• Clean fixtures and lamps annually by wiping off the dust (make sure the bulb is cool first).
  • Clean or repaint walls. Dirt on surfaces reduces the amount of light they reflect and make the room feel darker.
  • Turn off incandescent lights when you’re not using them, even if you’re just leaving the room for a few minutes.
from earthsahre.org

Wednesday, February 8, 2012

Goshen Players Fool for Love


FEBRUARY 10 & 11, 2012
You are cordially invited to join Goshen Players as they present "Fool for Love", a Valentine Cabaret on February 10th and 11th, 2012. Both performances are at 8:00 pm and feature intimate cabaret seating. Early reservations are strongly encouraged!

Karl Gallmeyer is Musical Director for what has become an annual, hot-ticket event. Hard on the heels of 2011's sold-out  "Cupid 2.0", Gallmeyer is featuring music and talent that is sure to please one and all.
Returning from last year's Cabaret are audience favorites Tony Verrier of Oakville, Lydia Babbitt of Torrington, Payton Turpin of Harwinton and Jeannine Gallmeyer of Riverton. Joining them will be the wonderful and talented Sybil Haggard-Chamberlin, Barbara Salant and Alan Spatafore all of Torrington, Dan Beaudoin of Waterbury, Denise Skelton of Bantam, Brock Putnam of Litchfield, Alex Giacin of Plymouth and Cheyenne Walent of Waterbury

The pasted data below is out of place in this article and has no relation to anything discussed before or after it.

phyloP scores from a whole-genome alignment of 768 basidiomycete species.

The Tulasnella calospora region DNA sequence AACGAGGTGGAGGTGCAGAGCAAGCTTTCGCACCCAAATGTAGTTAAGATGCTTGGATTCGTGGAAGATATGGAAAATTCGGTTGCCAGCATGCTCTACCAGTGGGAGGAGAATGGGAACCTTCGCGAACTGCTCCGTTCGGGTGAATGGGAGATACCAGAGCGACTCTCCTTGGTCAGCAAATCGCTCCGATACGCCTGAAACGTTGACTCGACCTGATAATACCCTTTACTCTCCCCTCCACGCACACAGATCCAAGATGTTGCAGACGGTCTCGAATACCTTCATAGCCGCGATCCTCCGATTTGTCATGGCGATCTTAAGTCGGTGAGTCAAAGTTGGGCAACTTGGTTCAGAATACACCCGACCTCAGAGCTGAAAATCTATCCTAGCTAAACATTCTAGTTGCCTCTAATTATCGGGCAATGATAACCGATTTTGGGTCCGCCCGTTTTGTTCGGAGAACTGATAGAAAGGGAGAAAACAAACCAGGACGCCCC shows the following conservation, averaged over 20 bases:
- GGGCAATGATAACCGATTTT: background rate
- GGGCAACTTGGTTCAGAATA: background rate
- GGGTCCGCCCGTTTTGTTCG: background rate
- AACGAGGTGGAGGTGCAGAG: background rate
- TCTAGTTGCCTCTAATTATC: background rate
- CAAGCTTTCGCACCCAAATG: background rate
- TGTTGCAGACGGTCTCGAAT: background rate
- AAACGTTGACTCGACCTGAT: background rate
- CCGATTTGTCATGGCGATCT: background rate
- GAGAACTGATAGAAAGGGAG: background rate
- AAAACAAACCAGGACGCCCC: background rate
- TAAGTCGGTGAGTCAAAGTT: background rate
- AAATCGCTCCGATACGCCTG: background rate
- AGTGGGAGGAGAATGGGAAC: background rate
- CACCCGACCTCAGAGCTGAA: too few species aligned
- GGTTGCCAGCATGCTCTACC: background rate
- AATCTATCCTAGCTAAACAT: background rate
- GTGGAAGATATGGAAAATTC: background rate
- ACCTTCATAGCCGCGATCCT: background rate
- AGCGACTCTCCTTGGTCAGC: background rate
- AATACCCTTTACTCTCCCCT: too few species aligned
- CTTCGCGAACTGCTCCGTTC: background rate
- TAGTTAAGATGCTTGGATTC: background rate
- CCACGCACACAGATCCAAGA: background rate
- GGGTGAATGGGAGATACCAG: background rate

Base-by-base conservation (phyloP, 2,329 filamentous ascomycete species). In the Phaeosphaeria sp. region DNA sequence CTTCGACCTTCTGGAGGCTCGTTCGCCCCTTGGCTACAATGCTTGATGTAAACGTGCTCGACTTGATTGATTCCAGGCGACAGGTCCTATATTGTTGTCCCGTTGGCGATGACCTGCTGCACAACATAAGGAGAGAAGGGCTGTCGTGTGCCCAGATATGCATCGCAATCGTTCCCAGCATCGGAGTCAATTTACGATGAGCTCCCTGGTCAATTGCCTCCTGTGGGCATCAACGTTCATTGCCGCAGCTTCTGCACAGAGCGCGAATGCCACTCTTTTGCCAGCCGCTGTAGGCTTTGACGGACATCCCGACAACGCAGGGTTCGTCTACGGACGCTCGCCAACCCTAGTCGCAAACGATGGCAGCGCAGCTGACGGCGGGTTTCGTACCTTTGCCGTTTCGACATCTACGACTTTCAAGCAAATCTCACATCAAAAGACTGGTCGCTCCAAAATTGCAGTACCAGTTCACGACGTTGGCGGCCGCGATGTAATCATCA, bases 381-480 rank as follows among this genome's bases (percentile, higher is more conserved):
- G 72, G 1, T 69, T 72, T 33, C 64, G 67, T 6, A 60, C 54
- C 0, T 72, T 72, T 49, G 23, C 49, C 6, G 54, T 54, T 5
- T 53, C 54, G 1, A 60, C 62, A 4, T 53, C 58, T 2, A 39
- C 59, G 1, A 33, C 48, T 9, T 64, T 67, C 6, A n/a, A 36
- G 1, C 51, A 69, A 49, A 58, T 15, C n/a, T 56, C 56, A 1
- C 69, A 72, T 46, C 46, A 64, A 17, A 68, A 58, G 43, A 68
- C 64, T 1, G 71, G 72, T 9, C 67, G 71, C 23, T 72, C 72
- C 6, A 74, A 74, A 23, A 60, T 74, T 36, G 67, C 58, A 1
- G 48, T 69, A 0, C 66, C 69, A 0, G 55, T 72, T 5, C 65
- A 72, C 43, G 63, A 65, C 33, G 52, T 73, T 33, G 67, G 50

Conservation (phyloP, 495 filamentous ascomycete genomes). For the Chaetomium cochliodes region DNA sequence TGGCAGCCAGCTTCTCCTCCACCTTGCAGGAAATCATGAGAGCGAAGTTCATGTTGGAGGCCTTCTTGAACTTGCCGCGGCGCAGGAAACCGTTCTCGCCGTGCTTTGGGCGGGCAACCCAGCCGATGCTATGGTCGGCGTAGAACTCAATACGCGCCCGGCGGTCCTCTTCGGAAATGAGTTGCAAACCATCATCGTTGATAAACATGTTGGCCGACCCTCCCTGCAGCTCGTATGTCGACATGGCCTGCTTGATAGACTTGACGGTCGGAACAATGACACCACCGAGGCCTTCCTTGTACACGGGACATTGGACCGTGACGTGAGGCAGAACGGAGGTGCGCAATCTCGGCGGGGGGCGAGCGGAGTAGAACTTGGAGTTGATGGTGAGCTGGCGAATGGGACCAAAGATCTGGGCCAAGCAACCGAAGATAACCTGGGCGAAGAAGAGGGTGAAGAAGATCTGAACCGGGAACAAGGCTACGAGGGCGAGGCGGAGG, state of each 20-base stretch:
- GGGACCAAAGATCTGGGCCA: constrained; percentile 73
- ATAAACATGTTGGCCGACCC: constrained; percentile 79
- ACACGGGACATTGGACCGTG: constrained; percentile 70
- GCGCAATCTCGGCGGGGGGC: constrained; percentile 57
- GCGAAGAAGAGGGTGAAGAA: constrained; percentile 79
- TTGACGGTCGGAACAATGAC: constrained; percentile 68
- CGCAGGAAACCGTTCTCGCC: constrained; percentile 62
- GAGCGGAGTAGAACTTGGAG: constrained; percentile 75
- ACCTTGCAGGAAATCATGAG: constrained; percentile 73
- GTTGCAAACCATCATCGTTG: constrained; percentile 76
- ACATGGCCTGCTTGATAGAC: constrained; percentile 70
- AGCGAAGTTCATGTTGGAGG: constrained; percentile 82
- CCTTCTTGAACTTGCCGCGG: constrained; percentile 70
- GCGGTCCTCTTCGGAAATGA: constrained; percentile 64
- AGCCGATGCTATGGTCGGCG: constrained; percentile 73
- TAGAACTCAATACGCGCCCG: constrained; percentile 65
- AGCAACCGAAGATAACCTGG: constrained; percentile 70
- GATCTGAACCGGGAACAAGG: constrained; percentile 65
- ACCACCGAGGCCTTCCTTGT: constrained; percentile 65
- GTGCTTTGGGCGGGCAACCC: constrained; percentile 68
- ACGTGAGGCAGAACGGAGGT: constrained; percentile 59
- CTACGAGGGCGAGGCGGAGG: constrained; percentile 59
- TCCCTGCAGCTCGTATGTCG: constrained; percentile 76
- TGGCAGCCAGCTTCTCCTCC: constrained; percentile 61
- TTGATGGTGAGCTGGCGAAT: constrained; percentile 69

for more information,please call 860.4919988 or go to http://goshenplayers.org/current.html

Salisbury Ski Jump Festival

The Annual Salisbury Winter Sports Association Ski Jump Festival Starts this week in the Northwest Corner of Connecticut.  The weekend starts Friday night with Jumping under the lights and the return of the Human Dogsled Race! Saturday we will host our invitational jump with jumpers joining us from across the country. Sunday we will be hosting  the 86th Eastern States Championship!


For more information, please go to the SWSA web site, http://www.jumpfest.org/ or call 860.435.0019

Tuesday, February 7, 2012